A few days ago an old friend in Ohio told me how happy he was that (unlike me) he still lives in the USA. I told him I am happy he is happy. “Unlike you, over there in Europe,” he said, “we don’t have to worry about Muslim fanatics.” I told him I didn’t worry about them either but that if I were living in the States right now, especially with the selection of presidential candidates in full swing, I would be more concerned about Christian fanatics. Well that launched a heated discussion that I don’t care to narrate here…. (But we remain good friends.)
Case in point: The National Religious Liberties Conference, organized by conservative Christian radio pastor Kevin Swanson, was held this past week in Des Moines, Iowa. An array of far right activists were present, like representatives from Christian Patriarchy and Christian Reconstructionism.
Swanson strongly supports the hardline Christian Reconstructionist position that the death penalty for gay people is just. He said it’s ok to attend a gay couple’s wedding, only if one carries a sign telling them they should be put to death. Strange observations. Swanson gave an emotional cry about the United States, insisting “America needs to hear the message. We are messed up.” His examples: the Girl Scouts are dangerous, because their cookies “promote lesbianism.” Flooding and fires in Colorado were the result of “decadent homosexual activity” and women wearing pants; and of course hurricanes Sandy and Katrina were divine punishments of “pro-homosexual” cities. Referring to transgender people, and citing Deuteronomy 22:5, he called men wearing women’s clothing “an abomination.” Pastor Swanson also stressed that cannibalism and vampirism are increasingly acceptable. Was he speaking about contemporary America or his own Halloween fantasies?
Nevertheless, three GOP candidates – Ted Cruz, Bobby Jindal, and Mike Huckabee – saw this National Religious Liberties Conference as a key opportunity to put their faith on display. (Other Republican candidates were invited but declined to attend.) “Christians are under physical assault all over the world and Christian values are under assault right here at home,” warned Bobby Jindal. “Four more years of these radical left policies, we won’t even recognize our country anymore.” Stressing that a U.S. President must fear God, Ted Cruz stressed “Any president who doesn’t begin everyday on his knees isn’t fit to be commander-in-chief.” Ok fine. Mike Huckabee, an ordained Southern Baptist minister noted for his evangelical views, told the just under two thousand conference participants that, thanks to President Obama, “Our religious liberties are under assault.”
These three presidential hopefuls (whose chances of making it to the White House, I think, rather slim) jumped at the chance to speak at Swanson’s two-day conference. Do they really resonate with many of Swanson’s extreme ideas and those of other conference speakers?
A selection — of other positions expressed at the conference:
The Rose Bowl parade would be much better with a float where gay people get stoned to death.
Natural disasters in Colorado were likely caused by gay people and women in pants.
The movie Frozen makes kids gay.
Gay people deserve the death penalty.
Gay people are like serial killers.
American Christian fundamentalist fanatics are scary people. So much of their rhetoric resonates with the National Socialism of the 1930s and 1940s over here in Europe. Televangelist Pat Robertson said last week that gay people in the United States should be forced to wear specially-colored clothing so that, in his words, “regular people would know that the person wearing the said color is a deviant sodomite and that they need to stay away from them at all cost, as well as keep their children away from their reach.” Right now I think Christian fanatics are more of a threat to the USA than the Muslim variety…..
NB: Please note. I am not condemning conservative Christians. I am speaking-out against those who claim the name Christian but have absolutely no understanding of the gospel of Jesus Christ!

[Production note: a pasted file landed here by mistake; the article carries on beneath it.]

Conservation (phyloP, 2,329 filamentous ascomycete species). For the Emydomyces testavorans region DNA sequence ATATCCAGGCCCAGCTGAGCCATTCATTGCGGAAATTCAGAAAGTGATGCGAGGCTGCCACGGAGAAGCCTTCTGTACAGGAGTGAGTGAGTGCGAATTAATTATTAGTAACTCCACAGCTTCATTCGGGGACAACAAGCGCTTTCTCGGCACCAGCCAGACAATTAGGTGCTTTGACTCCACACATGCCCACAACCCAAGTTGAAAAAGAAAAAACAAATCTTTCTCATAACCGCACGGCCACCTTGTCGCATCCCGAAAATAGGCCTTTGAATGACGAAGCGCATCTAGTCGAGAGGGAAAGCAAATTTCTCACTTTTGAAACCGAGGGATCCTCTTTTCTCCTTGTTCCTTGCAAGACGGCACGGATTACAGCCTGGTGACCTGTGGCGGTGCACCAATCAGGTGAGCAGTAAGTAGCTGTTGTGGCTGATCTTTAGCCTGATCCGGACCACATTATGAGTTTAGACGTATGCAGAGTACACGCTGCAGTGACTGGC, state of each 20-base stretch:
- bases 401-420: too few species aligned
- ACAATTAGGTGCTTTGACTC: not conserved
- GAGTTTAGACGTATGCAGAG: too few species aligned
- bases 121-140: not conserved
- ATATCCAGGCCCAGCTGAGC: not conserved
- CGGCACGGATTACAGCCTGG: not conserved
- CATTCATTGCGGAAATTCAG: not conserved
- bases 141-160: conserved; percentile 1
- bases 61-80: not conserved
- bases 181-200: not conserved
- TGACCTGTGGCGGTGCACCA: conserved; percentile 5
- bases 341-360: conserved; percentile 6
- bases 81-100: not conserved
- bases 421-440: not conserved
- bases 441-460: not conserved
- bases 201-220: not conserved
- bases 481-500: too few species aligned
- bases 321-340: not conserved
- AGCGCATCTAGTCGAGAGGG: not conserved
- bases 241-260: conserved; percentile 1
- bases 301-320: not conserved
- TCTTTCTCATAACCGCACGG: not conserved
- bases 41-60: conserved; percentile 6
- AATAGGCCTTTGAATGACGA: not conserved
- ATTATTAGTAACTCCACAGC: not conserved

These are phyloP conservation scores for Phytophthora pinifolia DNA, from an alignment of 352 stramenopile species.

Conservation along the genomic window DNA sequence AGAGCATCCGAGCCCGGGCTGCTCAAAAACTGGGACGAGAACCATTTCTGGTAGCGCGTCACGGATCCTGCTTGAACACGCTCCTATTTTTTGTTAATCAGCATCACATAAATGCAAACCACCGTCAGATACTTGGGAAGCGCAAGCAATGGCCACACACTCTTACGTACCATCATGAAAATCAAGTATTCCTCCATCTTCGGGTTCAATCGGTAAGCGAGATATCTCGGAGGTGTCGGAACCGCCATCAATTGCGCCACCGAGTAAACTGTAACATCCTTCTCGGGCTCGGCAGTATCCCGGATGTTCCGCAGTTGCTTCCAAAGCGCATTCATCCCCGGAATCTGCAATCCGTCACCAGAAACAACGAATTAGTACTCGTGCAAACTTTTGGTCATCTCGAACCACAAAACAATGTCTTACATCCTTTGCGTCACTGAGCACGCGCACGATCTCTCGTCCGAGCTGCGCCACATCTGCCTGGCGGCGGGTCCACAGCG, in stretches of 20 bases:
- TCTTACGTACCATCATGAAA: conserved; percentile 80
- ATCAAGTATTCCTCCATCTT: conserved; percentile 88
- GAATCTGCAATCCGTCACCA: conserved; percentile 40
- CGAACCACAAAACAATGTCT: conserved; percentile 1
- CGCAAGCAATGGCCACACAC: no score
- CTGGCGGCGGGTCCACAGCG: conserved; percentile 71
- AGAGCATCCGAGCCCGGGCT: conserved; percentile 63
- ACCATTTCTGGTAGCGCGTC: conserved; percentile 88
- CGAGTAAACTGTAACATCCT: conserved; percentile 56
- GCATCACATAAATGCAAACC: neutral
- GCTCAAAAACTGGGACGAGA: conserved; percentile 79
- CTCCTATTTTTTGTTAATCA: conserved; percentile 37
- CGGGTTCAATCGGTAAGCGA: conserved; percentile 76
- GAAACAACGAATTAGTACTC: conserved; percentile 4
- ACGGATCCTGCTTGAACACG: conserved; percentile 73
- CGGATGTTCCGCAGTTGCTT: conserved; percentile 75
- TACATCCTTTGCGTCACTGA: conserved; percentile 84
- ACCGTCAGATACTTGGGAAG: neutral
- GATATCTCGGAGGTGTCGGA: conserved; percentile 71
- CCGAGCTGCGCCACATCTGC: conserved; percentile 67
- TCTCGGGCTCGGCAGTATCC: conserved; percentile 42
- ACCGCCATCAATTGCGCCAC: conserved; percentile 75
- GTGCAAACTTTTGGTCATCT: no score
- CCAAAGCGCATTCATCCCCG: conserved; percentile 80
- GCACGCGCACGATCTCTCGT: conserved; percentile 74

To be an apostle, has always meant being a special messenger. Today, November 1, twelve Irish Roman Catholic priests have issued their courageous message, calling for equality for women in the Roman Catholic Church. It is a message that should be posted and promoted in every diocese and every parish throughout the world.
There is neither Jew nor Gentile, neither slave nor free, nor is there male and female, for you are all one in Christ Jesus. (Gal. 3, 28)
In the Catholic Church women, despite being equal to men by virtue of their Baptism, are excluded from all positions of decision making, and from ordained ministry. In 1994 Pope John Paul II declared that the exclusion of women from priesthood could not even be discussed in the Church. Pope Benedict reaffirmed, and even strengthened this teaching by insisting that it was definitive and that all Catholics were required to give assent to this view. Pope Francis has said that Pope John Paul II had reflected at length on this matter, had declared that women could never be priests and that, therefore, no further discussion on the ordination of women to ministry is possible. In reality, Pope John Paul II did not encourage or facilitate debate on the ordination of women to priesthood or diaconate before he made his decision. Furthermore, there was virtually no discussion on the complex cultural factors which excluded women from leadership roles in many societies until recently.
We, the undersigned, believe that this situation is very damaging, that it alienates both women and men from the church because they are scandalized by the unwillingness of Church leaders to open the debate on the role of women in our church. This alienation will continue and accelerate.
We are aware that there are many women who are deeply hurt and saddened by this teaching. We also believe that the example given by the Church in discriminating against women encourages and reinforces abuse and violence against women in many cultures and societies. It is also necessary to remember that women form the bulk of the congregation at Sunday Mass and have been more active in the life of the local churches than many men, mirroring the fidelity of the women who followed Jesus to the end, to his death on Calvary. The command of Jesus “Go, teach all nations” was addressed to all his followers, and by failing to accept the full equality of women, the church is not fulfilling this commission.
The strict prohibition on discussing the question has failed to silence the majority of the Catholic faithful. Survey after survey indicates that a great many people are in favor of full equality for women in the Church. But it has managed to silence priests and bishops, because the sanctions being imposed on those who dare to raise the question are swift and severe.
We believe that we can no longer remain silent because to do so colludes with the systemic oppression of women within the Catholic Church. So, in the spirit of Pope Francis constant encouragement of dialogue, we are calling for free and open discussion concerning the full equality of women in all facets of Church life, including all forms of ministry. If this were to happen, the credibility of the Catholic Church would gain strength, especially when it addresses women’s issues.